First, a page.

• Problems with instructions: need more/less, better timing, spelling errors, references to wrong wagons or track sections, etc
  • Signal errors!
  • Stuff you want to add (people, wagons, boats, garbage, etc)
  • Things that are annoying

Do not quit at the first annoying thing, drive on and collect more information. But if you find serious routing or signalling problems, just abort and focus on that. Maybe in a test scenario to isolate the problem.

Instructions and completion texts can be nice. It can be to much. And especially, the timing can be bad. A message does not stay for very long – keep them short – max 2 sentences. If you give critical information, make sure to not do it at a very busy moment, the player may just get rid of the message because he is busy with something.

It is unfortanate that text related to stops (with or without passengers) show up after the stop is complete, not in the beginning. When stopping, you know that you have a little while to relax and read.

It is unfortanate that it is not possible to see all historical/previous popups – or is it?

The Marshall instruction
New: 2013-08-03
The Marshall instruction leaves some problem solving to the player. Beware, the dispatcher/timetable has very little clue how long time it will take. If you do a Marshall in the beginning of a scenario, and the player is minutes ahead/after schedule, expect problems with signals and AI trains.

Load/Drop instructions
New 2013-08-03
Load/Drop instructions have a checkbox that decides if order of the wagons is important (Marshall has it too). Default is off. That means that you do not have to worry about what is forward/back and closest to the loco or anything (unless you check that box). Also, as a matter of fact, the player can usually drop (or pick up) any wagons anywhere most of the time, without getting an error. In practice, (as a player) it is often possible to cheat by just dropping your heavy load in the beginning of a scenario, and complete it with fewer wagons and no warnings. Be aware of it. You can also be lazy and just give a single wagon as drop/pick up instruction. When it comes to being lazy with AI trains, I am not so sure. I always test, and sometimes I give up.

Replacing a locomotive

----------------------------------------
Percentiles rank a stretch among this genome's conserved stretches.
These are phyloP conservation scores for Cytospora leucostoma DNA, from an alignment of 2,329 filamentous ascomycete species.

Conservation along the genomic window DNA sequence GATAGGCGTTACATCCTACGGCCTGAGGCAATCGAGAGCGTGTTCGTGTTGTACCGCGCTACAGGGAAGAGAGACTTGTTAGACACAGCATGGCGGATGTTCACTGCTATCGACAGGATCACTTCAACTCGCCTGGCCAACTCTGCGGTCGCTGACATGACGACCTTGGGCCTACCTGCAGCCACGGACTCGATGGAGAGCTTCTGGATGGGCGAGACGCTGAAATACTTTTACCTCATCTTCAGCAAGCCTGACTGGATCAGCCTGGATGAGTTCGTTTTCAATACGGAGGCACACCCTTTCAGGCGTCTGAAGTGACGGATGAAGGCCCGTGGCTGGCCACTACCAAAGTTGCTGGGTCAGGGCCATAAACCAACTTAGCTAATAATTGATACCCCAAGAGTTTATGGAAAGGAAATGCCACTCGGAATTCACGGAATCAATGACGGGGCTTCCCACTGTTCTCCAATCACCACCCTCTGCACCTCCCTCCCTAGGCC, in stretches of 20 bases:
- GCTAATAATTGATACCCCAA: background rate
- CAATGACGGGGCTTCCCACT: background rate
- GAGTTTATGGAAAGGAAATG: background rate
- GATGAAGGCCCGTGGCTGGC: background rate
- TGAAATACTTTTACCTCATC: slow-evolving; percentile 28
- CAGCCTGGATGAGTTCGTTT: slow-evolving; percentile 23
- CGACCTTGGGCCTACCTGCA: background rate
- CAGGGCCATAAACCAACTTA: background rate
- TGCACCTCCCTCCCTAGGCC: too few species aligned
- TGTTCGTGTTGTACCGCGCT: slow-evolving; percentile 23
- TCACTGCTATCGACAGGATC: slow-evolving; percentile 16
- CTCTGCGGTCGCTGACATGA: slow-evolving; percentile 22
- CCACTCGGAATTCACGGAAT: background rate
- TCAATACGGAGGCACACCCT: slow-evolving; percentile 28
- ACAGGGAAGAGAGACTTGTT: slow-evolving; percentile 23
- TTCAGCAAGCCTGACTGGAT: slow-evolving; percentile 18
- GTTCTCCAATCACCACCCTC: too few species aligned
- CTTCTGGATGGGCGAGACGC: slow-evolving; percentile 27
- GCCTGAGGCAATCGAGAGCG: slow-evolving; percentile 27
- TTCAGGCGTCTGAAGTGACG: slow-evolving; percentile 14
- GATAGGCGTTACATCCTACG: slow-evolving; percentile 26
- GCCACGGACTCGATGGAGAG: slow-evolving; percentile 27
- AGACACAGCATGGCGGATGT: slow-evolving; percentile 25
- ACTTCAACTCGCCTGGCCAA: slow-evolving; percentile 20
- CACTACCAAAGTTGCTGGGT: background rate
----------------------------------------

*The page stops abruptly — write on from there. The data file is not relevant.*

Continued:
So, you made a scenario for the Black 5, but you want to run it with the Robinson O4 instead? I don’t know how to do that in a simple way with the editor, unfortunately. However, there is something called RW Tools, that you can download, donate some money, and use. RW Tools has very many features, replacing rolling stock in a scenario is just one of them.

Update a scenario on Steam
I have not found a proper way to update a scenario on Steam. I set visibility to “friends only” (so it is still there for people who have it), and publish it again with a (v2) after the name. Then I post a link from the first version discussion board to the new version. There must be a better way…

Good pace
New 2013-08-03
What is the right pace for a scenario? 75% on all instructions? Well, that is often not so bad. In real life, train drivers (especially of freight trains) spend long time waiting and checking brakes, etc. If you tell your players to wait 15-20 minutes for an express train to pass (which is what you typically need on single track with signals not so close) there is a risk your players just think you waste their time. Just a few minutes waiting can be quite pretentious. But if the “slower players” are to have a chance, the faster players will have to accept to wait. And I have found, especially with steam locos, that different players get very different performance from their engine (read about Black 5 performance). For shunting scenarios some players find it too easy, while others need 15 minutes more. Short scenarios are a good idea – for many reasons.

With TS 2014 it was marketed that developers could now include a Lua Script in their scenarios. There IS a little button in the scenario editor tool, to open up and edit the Lua script. There IS nothing else I know of: no tutorial, no documentation, no manual. It is not that Lua itself is hard or need documentation – you simply need to know how you can interact with what parts of the simulator. I would like to interact with the AI trains (to override their timetable) and I would like to manipulate signals. The best you can do is to search the scenarios that ship with the simulator for .lua files, but changing weather and displaying alerts with a little picture in them, is not what I most want.

Timetable never resolving
Added 2014-01-15
When you change any instruction it takes a little while (a split second to a few seconds) for the timetable to recalculate. Sometimes it gets stuck/hung, and does not finish calculating (work progress icon just going round and round). This is bad. Don’t save. Don’t try to play. I have found that quite likely you have added some AI service that disturbs the timetable – perhaps a train in the Players’ path? Try removing consists, latest first, and perhaps the problems goes away. It is a little counter intuitive to not wait until the progress ends, but actually make more changes while it workds. But it has worked for me.